This is the second and final installment of a series about census records.
Census Clues, Tips and Helps (con’t.)
Check Cyndi’s List at cyndislist.com and click on the U.S. Census link for more than 1,500 web resources.
Federal Population Census Schedules are the most familiar records for genealogists. Special State Census’ are available for some but not all states. Other seldom mentioned censuses are Agricultural, Industrial, and Indian Schedules as well as Slave Enumeration Schedules.
The name of your relative or ancestor, and the state they resided in is enough to get you started searching census records.
Begin with the most current census available and work backwards. (Due to the 72-year privacy restriction, the 1930 census is the most current year available.)
From1790-1840, only the head of household is listed. The remaining household members are tallied in selected age groups.
From 1850 to 1930, details such as names, ages, state or country of birth, occupations, marital status, etc. are shown for all household members.
For specifics on the information collected in each census year, census access, microfilm rental and sales, etc. see http://www.census.gov/prod/2000pubs/cff-2.pdf.
Most of the 1890 census was destroyed in a Department of Commerce fire; partial records are available for some states. This was a severe loss as no other records for that period list the name of every person in every household along with age, marital status, etc.
While not perfect, city directories for the same period (1890) can be of help. For additional information, go to the cyndislist.com and from the U.S. Census link mentioned above, scroll down to and click on “U.S.1890 Federal Census.”
For those whose ancestors seem to have disappeared into thin air during the early years of the 20th century, perhaps they trekked north to Alaska in search of fame and fortune. If so, they could appear on the Alaska (Territorial) Census Schedules.
If you’ve already checked census records, try rechecking nearby households for additional relatives. Another thought: Have you checked the special state censuses mentioned above for the appropriate time-period and area?
As wonderful as census records are, they are not perfect. Be aware of the following:
* Some schedules are missing.
* Some schedules are illegible.
* Some families may be incomplete.
* The wife listed may not be the mother of some or all of the children.
* Ages and birthplaces are often wrong.
* Names can be misspelled.
* Because of time difference between the enumeration and the actual date, some families were missed and some may have been recorded in more than one place.
I have experienced almost all of the above problems. For example, my father and a brother were missed on the 1930 census in spite of the fact they and the rest of the family were living on the same ranch/property. Another: In the 1880 census, my grandparents surnames were misread and indexed under “T” instead of “F.” And yet another: In the 1870 census my Dunagans of Sullivan County, Ind., moved during the enumeration date and are listed in two different townships.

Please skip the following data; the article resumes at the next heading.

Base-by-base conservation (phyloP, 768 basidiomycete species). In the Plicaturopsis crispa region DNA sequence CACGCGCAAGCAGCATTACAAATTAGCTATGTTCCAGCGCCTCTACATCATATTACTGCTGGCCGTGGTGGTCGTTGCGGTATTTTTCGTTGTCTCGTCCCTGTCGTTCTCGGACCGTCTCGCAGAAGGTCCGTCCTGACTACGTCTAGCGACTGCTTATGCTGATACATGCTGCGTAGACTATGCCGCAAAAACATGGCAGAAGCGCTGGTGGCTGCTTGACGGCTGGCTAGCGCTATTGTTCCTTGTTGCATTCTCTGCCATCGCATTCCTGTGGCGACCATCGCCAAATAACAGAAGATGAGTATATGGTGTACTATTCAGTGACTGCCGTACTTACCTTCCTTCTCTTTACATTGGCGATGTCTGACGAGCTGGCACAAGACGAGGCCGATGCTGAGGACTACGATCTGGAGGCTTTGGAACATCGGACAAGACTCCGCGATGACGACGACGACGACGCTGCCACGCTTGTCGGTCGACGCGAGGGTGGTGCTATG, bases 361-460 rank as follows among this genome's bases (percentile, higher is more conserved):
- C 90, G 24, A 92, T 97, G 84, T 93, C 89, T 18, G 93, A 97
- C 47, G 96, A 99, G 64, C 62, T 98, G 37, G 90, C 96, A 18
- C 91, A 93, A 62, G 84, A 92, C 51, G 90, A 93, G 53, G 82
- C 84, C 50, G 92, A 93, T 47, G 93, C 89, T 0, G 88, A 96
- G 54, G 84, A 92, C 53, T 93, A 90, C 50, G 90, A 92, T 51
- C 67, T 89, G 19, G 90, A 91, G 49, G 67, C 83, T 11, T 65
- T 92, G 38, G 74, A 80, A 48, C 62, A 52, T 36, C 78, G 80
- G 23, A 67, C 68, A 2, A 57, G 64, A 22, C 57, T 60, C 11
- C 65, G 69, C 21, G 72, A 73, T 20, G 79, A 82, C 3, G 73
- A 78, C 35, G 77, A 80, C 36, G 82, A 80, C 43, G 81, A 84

Census information is only as accurate as the person providing the information. Perhaps the parents were working in the fields when the enumerator came by. A child supplying the information would be hard-pressed to know his parents birth years, places, etc.
And let’s face it, some people lied – they didn’t trust the government ‘snoop’ or they felt their answers would be held against them in regards to immigration and/or taxation.
Again others really didn’t know what year they were born, their birthplace, or what year their parents brought them to America.
Perhaps they disliked their name and used a substitute name or a nickname. It’s also possible they didn’t know their real given names.
In spite of these ‘imperfections,’ census records are one of the most accessible of all records and reveal so many details about our ancestors.
Prologue – a census information resource. . .
Prologue magazine brings readers stories based on the holdings and programs of the National Archives, the regional archives, and the Presidential libraries across the U.S. It has been published quarterly by the National Archives and Records Administration for more than 40 years.
Subscription rates are reasonable but many articles from issues back to 1973 are accessible for free at www.archives.gov/publications/prologue/ on the “Previous Issues” link.
For example, I found “Preserved in Full, for Future Generations” by John W. Carlin (Spring 2001, Vol. 33, No. 1) of particular interest concerning the future of the U.S. census.
Additional articles concerning the U.S. census as well as other topics can be found on the “Genealogy Notes” link.
Due to family matters I am taking some time off. “Relatively Speaking” will return in autumn 2009. In the meanwhile have a great summer and happy ancestor hunting! — CM
Carllene Marek has been chasing ancestors for more than 25 years and chasing her muse for many more. A second-generation Californian, she has helped with several computer user groups, family associations and genealogical and historical societies. She has also compiled numerous indexes for assorted publications and written book reviews for various historical and genealogical publications. Carllene currently writes a monthly newspaper column, “AncestreeSeekers,” for the Chico Enterprise Record and the Oroville Mercury Register. She and her husband live in the Sierra Nevada foothills of northern California with a blended family of eight children, 12 grandchildren, nine great-grandchildren and one great-great-grandchild.